Chris Pratt playing Garfield and Mario isn’t an ‘Italian erasure’, but it’s bad news for Hollywood voice actors


The casting of animated films has not historically been a hotbed of public controversy. Before Robin Williams’ turn Aladdin, the first gripping title, A-list animated performance of modern times, voice casting has rarely been discussed outside of the industry.

While early Disney films boasted of popular Broadway artists, renowned composers and vaudeville legends, they did not attract much criticism. Now, however, the cast of voice actors has become a magnet for fan outrage.

This week it was announced that Chris Pratt will play Garfield the Cat in a new comic book adaptation, having recently been announced as voicing Mario in an animated adventure based on the Nintendo games. The response from fans has been, it is fair to say, half-hearted. He was jokingly accused of “Italian erasure” as Mario and Garfield asked fans, “Did he win a bet with a witch?” to get the role.

Pratt isn’t the only one attracting the wrath of the Internet. Idris Elba, chosen to voice Knuckles in the sequel to another game adaptation, Sonic the hedgehog, had to specify that he would not “sex” the animated echidna.

Less controversial but still eliciting whispers of discontent, Pixar’s first trailer Light year, which sees Chris Evans voicing the fictional character from the Toy Story universe, voiced in the original Tim Allen films. Technically, he doesn’t express the Buzz we know, but fans are still wary.

Dr. Sam Summers, animation speaker and co-host of the Disniversity podcast, explains why these controversies are so prevalent.

“The increase in the celebrity cast has also coincided with a move away from the adaptation of classic source material,” he says. “For a long time, most CG movies were original stories or based on lesser-known books, so there wasn’t much controversy over the casting. It’s only recently that we’ve been seeing a lot of great animated franchise movies, as Pixar classics themselves are becoming great franchises and Lego movie convinced people that they can adapt anything.

When it comes to these franchises, however, a big deal for fans is when these celebrity voices replace established voice actors. The first one Transformers The film caught fire when Hugo Weaving was chosen to play the voice of Megatron instead of the original cartoon actor, Frank Welker. Pratt replaces Charles Andre Martinet, who has voiced Mario in games since the ’90s. If anyone has lost sight of the rise of the famous voice actor, it is the voice actor specialists who bring the songs to life. characters for decades, and the stage stars who once dominated big-screen animation.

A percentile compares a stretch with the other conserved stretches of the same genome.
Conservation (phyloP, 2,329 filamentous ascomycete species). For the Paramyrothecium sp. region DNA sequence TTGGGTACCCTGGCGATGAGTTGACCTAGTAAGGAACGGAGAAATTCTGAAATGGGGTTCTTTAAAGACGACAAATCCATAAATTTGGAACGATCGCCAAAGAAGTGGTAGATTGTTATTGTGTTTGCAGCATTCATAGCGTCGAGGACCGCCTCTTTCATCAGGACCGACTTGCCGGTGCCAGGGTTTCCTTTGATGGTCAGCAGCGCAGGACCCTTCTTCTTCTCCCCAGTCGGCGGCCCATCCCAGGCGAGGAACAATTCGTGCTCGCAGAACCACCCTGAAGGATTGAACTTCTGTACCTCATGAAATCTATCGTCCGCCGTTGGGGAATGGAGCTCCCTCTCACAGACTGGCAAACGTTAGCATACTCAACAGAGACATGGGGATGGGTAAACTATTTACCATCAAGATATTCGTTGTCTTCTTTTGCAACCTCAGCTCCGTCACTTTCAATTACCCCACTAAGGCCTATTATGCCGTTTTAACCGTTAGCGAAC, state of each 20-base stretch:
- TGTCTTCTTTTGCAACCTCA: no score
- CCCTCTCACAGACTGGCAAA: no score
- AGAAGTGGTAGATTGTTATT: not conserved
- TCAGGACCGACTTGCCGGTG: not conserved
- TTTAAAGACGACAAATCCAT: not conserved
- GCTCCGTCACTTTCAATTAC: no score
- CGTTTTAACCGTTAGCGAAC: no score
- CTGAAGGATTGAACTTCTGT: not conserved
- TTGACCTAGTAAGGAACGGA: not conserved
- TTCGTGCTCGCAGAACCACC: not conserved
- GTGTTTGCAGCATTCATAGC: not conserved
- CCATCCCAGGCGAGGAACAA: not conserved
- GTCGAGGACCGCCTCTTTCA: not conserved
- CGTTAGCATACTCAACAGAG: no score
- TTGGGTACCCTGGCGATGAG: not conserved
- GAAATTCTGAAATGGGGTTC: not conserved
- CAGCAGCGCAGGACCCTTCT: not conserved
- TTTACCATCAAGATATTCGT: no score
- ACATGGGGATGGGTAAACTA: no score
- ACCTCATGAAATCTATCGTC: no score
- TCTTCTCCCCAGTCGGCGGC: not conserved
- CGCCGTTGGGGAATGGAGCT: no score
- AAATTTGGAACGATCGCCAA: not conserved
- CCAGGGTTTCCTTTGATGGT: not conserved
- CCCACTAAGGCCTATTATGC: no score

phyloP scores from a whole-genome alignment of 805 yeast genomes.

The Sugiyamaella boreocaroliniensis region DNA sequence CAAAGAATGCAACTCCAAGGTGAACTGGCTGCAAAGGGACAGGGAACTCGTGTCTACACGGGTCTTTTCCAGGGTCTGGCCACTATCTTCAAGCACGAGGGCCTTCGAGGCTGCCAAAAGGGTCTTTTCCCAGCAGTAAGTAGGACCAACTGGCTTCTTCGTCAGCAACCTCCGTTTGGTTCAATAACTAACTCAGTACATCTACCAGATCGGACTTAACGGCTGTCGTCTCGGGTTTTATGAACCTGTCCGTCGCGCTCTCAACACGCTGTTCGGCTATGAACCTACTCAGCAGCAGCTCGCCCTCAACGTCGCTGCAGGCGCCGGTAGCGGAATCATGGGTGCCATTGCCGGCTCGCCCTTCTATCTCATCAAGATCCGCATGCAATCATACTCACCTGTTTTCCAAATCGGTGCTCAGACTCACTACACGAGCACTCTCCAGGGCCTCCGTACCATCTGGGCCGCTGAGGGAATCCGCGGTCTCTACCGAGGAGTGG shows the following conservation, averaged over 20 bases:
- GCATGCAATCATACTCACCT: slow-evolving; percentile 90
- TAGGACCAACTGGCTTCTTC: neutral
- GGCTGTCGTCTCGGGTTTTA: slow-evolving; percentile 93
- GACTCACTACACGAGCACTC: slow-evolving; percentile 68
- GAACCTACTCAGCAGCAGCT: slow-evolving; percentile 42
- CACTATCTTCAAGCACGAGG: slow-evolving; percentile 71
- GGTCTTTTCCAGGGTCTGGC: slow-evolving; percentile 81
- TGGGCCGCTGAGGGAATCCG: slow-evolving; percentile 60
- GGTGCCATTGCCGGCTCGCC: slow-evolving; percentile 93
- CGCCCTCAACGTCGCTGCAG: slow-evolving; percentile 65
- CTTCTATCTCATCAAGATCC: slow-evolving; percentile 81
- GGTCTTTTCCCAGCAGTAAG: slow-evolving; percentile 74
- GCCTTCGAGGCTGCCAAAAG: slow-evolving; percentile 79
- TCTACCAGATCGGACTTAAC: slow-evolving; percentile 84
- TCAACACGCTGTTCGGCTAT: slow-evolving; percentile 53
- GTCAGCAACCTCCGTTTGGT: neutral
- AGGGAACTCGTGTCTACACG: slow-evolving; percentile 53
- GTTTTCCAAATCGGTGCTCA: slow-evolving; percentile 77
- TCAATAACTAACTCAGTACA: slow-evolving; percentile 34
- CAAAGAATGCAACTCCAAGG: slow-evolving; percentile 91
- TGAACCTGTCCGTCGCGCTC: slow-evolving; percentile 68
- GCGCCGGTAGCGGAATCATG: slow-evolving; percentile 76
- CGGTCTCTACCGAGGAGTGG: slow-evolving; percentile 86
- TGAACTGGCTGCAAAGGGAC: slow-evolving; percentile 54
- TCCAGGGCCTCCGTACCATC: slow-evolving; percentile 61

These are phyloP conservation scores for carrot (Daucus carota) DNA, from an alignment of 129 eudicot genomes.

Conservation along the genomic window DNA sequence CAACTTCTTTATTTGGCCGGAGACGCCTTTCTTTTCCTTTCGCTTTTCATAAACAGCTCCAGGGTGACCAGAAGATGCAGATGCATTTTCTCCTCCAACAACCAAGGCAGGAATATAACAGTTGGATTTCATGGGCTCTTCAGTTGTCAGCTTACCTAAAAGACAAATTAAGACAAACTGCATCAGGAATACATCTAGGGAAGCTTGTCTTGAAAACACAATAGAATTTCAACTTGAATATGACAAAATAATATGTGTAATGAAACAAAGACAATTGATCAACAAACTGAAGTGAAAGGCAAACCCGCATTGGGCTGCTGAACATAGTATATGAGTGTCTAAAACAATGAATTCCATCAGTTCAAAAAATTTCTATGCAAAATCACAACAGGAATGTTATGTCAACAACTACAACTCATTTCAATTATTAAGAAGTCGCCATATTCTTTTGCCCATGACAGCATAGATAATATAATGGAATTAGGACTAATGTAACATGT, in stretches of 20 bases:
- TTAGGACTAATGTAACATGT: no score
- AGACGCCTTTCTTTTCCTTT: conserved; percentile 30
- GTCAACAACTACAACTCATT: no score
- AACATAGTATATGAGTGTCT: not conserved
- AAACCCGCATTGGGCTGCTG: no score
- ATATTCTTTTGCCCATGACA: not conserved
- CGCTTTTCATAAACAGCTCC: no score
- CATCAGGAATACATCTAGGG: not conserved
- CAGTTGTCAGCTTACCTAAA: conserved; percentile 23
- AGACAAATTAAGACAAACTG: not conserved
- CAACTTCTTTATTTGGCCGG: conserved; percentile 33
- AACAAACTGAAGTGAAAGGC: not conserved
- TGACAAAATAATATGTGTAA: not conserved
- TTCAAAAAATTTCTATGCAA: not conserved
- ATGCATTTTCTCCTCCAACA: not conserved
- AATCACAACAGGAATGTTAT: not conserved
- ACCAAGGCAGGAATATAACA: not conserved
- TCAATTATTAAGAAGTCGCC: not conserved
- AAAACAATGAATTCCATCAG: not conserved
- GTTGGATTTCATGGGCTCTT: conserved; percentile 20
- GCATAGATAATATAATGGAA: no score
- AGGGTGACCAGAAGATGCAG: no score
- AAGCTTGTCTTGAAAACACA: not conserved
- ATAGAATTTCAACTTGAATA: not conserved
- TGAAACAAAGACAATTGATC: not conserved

The greatest source of controversy, however, has been racial sensitivity or the lack thereof; the decision of certain European territories to dub the main character of Joe in Pixar’s Soul starring a white actor drew widespread condemnation, while Hank Azaria has given up on voicing Apu in The simpsons after years of criticism.

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A racially appropriate cast immediately requires more thought than studios seemed to give to animated films in the early 2000s, where politics seemed to simply throw as many stars into the cast as possible.

It should be noted that Pratt could be very good at both of these roles – Garfield feels close to his character of Andy Dwyer in Parks and recreation, while Mario is not a million kilometers from his Lego Movie role of construction worker Emmett – and fans can still be won over.

But as the animation begins to focus more on franchises and popular existing character adaptations, there will be more of these controversies to come. Chris Pratt may soon have some company on the Internet’s hit list.

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